If a new social media campaign has its way, the United Kingdom will end up looking like Airstrip One, the official name for the island nation in the dystopian novel 1984.
Starting innocently enough on sites like Twitter, Glasgow police have created the “THINK” campaign to nudge social media users into determining if the material they post is “true, hurtful, illegal, necessary, or kind.” While this may seem harmless enough to the sensitive Left, many are wondering what exactly constitutes “true, hurtful, illegal, necessary, or kind” in the force's book.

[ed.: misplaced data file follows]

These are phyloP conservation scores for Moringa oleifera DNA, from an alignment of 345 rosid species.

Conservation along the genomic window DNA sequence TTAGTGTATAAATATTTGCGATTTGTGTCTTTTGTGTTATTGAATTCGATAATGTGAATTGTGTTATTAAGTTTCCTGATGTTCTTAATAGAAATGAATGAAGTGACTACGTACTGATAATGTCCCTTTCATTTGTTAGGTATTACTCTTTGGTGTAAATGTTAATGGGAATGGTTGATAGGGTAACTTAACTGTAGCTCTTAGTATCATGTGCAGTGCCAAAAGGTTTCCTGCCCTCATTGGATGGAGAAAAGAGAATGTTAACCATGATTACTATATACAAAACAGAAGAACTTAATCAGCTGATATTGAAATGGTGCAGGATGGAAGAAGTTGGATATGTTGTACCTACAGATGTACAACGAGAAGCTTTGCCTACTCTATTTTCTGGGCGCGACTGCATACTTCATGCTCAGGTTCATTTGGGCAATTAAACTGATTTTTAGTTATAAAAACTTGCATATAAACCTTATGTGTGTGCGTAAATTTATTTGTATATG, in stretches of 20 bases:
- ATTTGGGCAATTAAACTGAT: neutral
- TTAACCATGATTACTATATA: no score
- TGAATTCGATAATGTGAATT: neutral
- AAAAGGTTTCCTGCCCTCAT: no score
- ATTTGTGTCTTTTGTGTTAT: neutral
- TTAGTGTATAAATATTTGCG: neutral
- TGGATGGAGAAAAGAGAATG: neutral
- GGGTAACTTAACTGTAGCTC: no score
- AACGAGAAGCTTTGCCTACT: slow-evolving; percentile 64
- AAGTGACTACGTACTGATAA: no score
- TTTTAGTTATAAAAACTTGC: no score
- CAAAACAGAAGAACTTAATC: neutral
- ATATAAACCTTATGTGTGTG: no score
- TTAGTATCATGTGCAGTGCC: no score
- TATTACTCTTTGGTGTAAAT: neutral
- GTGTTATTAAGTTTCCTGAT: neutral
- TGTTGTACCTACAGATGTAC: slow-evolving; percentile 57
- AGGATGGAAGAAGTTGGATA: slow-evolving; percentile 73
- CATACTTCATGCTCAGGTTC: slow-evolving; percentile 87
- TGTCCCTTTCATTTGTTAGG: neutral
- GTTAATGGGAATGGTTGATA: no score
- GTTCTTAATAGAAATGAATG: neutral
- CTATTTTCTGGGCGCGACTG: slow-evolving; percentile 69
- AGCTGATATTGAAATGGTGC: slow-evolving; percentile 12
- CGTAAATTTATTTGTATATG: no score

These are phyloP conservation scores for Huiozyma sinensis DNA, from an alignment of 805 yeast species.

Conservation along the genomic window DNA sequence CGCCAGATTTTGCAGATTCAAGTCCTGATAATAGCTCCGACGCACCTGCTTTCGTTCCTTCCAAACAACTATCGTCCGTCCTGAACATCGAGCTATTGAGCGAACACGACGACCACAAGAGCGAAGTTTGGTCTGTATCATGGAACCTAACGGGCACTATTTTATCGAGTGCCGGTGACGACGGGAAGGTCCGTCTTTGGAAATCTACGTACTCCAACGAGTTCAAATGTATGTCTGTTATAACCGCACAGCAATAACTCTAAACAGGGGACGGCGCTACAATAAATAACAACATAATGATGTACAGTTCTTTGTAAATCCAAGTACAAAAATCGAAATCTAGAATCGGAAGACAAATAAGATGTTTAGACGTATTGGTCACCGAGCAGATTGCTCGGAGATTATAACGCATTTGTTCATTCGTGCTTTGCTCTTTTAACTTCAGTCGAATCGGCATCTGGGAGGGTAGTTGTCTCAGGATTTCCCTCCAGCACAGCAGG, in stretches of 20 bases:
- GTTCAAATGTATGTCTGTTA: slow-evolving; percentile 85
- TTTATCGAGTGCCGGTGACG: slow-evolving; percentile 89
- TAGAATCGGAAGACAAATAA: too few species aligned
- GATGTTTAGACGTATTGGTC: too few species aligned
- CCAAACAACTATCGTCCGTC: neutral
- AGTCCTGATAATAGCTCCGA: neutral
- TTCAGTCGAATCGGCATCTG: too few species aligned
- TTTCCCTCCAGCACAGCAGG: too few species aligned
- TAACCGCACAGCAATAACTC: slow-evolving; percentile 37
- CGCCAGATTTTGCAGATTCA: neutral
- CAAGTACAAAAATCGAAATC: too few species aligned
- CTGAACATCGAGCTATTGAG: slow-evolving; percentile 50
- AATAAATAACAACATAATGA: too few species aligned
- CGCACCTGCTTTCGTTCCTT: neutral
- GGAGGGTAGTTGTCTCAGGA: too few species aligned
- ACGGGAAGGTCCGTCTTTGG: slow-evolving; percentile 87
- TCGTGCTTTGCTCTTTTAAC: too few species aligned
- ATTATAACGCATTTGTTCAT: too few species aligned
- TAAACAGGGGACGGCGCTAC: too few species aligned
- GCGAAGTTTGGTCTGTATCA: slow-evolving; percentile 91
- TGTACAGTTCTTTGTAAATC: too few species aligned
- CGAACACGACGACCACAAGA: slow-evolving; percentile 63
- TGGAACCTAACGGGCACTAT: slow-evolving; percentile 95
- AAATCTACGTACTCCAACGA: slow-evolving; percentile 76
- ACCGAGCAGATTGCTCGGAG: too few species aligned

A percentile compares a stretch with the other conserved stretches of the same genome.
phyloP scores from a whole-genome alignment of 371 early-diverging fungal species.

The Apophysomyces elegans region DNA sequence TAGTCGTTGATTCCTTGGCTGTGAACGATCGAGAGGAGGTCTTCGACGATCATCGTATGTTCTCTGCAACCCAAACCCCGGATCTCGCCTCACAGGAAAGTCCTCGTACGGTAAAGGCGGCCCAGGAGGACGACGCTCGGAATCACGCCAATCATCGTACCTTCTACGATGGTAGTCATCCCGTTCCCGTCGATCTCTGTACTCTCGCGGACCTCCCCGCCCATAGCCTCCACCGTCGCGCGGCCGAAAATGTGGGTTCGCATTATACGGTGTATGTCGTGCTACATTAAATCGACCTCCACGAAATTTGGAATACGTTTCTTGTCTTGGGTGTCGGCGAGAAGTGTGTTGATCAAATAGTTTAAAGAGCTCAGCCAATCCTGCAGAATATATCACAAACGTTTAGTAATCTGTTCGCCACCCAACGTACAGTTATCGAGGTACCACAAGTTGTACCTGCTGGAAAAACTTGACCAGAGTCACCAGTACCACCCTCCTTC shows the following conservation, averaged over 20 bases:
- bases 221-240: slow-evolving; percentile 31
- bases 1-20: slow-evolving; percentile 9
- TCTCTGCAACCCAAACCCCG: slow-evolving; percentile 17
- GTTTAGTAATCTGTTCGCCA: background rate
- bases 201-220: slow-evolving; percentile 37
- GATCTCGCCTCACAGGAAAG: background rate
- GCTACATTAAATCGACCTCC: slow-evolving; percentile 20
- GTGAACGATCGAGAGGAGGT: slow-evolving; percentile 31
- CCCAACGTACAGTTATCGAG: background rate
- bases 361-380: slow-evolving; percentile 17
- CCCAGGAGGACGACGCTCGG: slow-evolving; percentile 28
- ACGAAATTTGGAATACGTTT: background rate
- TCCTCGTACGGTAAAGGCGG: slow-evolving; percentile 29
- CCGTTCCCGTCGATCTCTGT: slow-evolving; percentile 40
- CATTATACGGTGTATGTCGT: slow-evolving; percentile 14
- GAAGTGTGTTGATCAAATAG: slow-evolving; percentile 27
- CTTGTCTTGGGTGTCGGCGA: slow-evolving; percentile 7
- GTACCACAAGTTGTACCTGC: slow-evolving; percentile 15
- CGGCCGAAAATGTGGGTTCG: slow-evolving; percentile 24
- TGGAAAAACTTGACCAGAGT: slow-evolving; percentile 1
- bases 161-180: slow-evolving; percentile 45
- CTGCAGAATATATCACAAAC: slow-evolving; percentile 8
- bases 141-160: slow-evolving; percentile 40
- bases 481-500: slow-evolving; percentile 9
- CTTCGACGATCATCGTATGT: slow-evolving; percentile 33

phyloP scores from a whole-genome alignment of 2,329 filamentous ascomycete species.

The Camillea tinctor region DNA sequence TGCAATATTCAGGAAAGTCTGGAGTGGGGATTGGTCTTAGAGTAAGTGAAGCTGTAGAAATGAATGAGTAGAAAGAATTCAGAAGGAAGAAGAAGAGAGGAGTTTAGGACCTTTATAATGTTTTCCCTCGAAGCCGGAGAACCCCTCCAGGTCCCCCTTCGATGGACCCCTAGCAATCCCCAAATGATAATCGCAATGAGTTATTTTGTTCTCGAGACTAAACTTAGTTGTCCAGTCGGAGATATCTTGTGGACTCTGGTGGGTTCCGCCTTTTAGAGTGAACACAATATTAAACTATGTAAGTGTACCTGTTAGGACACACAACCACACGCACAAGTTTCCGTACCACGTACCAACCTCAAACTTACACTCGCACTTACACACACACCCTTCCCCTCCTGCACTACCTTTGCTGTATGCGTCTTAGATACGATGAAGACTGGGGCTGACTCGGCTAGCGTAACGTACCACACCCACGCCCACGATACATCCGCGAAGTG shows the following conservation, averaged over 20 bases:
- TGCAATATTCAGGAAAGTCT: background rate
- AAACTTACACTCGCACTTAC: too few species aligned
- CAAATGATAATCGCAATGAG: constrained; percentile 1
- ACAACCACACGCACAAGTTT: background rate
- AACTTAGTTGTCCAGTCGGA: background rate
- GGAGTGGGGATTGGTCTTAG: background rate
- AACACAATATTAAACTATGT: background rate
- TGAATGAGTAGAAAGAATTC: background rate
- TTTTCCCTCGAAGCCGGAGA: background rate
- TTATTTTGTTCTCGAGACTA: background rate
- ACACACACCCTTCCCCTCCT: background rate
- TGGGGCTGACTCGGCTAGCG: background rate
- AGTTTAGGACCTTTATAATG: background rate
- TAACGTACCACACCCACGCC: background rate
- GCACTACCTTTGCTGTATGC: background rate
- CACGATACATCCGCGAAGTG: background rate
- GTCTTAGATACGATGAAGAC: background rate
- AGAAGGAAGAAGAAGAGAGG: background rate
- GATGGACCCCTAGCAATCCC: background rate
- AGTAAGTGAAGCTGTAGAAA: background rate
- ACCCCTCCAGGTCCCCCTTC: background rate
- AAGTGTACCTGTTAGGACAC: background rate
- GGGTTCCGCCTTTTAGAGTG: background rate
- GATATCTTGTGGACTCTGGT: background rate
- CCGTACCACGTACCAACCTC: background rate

Illegal may seem clear cut enough, but what about, say, hurtful? Is telling somebody they are wrong over the Internet, a famously contentious place for debates, hurtful? If so, what of it? Why is that any busy of law enforcement?
More disturbingly, some are pondering how the force will react to internet users who politely disregard the campaign's directives and go about their business as they normally do. Will they just let them be, or will they have to pay such users a visit, like police have done in other cases?
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